Explore the Country of Origin.
This has, lately, been the deciding factor when buying cigars. People getting all jacked up on this country or that country, and only exploring cigars within this particular frame. I argue, open your mind. Different countries tend to offer particular flavors and tastes – but not always. Especially when you’re exploring blends that consist of tobaccos from a variety of countries. So if we were to paint each country with a broad brush, the picture would look something like this:
One of the forums broke Dominican tobacco down nicely into two schools: full and mild body. Both are unique to Dominican cigars, with the fuller selections showing off black pepper, damp earth, and dried fruit. The more mellow Dominicans give up more raisin-like sweetness than Cubans, and are characterized by sensations of must and grass.
Nicaraguan tobacco has a heavy spice and a lot of black pepper – and though it’s not as sweet as the tobacco from other countries, its sweetness lies more along the lines of dark chocolate, caramel and molasses. Think dark roasted coffee (another Nicaraguan export)…that fits its reputation for “strength” tobacco.
Many say Honduras has developed a reputation for very full-bodied tobacco – but often times, without the spice. Though still aromatic as the other countries, Honduran leaf is often nutty or toasty, like “crispy.”
Their tobacco is often described as having deep, rich, fruity and flowery flavors that are also quite aromatic. Earth is in there, as well as an occasional sweetness that is distinct – like sugar cane. You can also expect nut flavors, milk chocolate and a spiciness that is akin to white pepper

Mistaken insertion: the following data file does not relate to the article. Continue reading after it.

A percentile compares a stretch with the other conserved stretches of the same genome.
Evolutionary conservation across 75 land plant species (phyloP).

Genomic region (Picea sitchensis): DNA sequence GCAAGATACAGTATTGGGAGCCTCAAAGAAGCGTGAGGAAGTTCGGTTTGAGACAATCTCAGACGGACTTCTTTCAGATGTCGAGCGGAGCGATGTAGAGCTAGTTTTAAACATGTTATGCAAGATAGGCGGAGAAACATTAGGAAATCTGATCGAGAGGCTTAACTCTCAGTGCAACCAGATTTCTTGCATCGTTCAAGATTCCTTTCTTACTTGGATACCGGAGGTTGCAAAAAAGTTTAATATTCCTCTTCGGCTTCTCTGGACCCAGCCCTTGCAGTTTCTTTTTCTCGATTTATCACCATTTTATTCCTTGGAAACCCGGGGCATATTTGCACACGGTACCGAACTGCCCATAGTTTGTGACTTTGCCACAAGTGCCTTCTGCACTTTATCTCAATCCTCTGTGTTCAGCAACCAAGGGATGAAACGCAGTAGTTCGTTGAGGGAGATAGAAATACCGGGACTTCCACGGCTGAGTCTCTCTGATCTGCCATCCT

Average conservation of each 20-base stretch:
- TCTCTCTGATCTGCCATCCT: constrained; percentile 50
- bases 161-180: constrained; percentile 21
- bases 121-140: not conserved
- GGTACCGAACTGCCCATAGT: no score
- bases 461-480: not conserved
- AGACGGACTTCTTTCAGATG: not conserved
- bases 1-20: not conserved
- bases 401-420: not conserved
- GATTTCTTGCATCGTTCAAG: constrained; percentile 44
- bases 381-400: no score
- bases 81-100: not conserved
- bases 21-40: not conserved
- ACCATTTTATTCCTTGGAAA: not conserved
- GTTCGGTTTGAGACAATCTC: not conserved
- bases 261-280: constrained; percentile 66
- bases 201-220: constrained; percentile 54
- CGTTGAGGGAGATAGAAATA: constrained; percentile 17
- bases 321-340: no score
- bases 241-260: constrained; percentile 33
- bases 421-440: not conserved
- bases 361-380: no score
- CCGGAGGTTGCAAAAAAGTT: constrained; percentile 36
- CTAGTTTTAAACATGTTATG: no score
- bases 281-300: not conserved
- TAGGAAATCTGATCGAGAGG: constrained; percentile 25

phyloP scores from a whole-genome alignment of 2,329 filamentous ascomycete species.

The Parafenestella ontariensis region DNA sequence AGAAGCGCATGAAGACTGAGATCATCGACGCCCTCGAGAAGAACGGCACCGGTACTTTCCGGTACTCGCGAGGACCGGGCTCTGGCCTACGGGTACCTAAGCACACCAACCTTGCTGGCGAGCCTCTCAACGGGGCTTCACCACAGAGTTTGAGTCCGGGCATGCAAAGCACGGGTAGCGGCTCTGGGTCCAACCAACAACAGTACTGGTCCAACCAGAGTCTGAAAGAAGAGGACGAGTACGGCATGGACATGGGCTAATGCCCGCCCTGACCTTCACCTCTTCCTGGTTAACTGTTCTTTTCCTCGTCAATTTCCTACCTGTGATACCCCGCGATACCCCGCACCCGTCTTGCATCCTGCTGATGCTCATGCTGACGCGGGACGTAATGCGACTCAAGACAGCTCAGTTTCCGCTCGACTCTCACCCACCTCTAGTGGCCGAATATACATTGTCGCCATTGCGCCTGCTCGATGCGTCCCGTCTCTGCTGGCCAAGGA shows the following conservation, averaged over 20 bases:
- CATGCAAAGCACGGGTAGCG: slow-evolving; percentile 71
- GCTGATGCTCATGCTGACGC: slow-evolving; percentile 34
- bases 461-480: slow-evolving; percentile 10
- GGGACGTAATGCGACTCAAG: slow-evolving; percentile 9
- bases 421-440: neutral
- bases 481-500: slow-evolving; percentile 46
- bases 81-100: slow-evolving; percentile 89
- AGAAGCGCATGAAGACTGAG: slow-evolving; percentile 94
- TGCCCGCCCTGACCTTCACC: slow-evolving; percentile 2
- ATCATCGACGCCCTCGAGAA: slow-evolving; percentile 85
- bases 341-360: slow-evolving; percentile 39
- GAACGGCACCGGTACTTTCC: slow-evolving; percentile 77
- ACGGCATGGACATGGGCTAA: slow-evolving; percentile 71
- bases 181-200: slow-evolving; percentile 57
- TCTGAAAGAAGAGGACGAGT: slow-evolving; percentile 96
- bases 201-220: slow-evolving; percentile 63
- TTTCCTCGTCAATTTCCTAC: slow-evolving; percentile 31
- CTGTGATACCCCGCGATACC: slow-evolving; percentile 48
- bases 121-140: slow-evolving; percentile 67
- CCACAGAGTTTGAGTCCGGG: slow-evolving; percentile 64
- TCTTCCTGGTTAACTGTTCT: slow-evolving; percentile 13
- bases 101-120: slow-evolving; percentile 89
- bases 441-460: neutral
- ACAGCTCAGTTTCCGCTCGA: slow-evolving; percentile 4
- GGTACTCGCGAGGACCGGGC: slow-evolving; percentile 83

Now that you have an idea of what you can find in a “good” cigar, seek out a variety of cigars that fit the criteria you’ve created – then put each one to the test, and then get into the ratings.
So let’s do the math.
First off, you’ll see that the sweet spot on price for the top 99 cigars in the sample was between 10 and 20 bucks. But what else does this graph tell me? The most expensive cigars are not always the highest rated. The highest rated are not always expensive. “How?” you may be wondering. Click on the little circles above and I’ll show you.
See, we sampled 99 cigar reviews and ratings from the popular cigar discussion forum and review site Puff.com, and using their community-sourced material, compiled this graph to show that – even though a cigar may be expensive – it’s not always high in the numbers. Look at the most expensive cigar on the list, the Cuban Partagas Serie D No. 4: ringing up at a whopping $37 and change, it only rates a 22. Compare that with the 34-rated La Tradicion Cubana Churchill, which can be had for less than 5 bucks. So does that mean Cubans aren’t as good? No, because there are more than a few highly-rated Cuban cigars in the pricing sweet spot that rate nicely; but there are also a huge number of Nicaraguans that can fit a different smoker’s profile for less money, and still rate strong against the Cubans – which is great for you, if you decide it’s Nicaraguan cigars you’re after.
Here are just a few of the other takeaways we found, at a glance:
The Honduran cigars in the poll rated fair, but were very inexpensive…that’s pretty cost-effective, if you like what Honduras – broadly – has to offer.
Same for Dominicans – while the cigar community has been gravitating towards Nicaraguans, Dominicans are still showing strong, and at a seemingly lower price point than usual, meaning decent bang for your buck.
If you think Nicaraguan cigars are over-hyped as Cuban substitutes, think again – 8 of the top 20 were Nicaraguan cigars, 8 were Cuban. And those Nicaraguan cigars averaged out to be a buck cheaper, even though all 8 were Padrons.
Two American-made cigars – the La Tradicion and a Sabor Cubano – showed up in the top 25 highest rated – average price point? Under $5 a stick.
So here’s the moral of this story: figure out what you like, then funnel it down to the key qualities you prefer. You’ll make better decisions when buying cigars, and you’ll enjoy what you smoke even more knowing you get a great value. And don’t get caught up in the where-it’s-made hype – there are great values to be had no matter what country of origin you prefer most.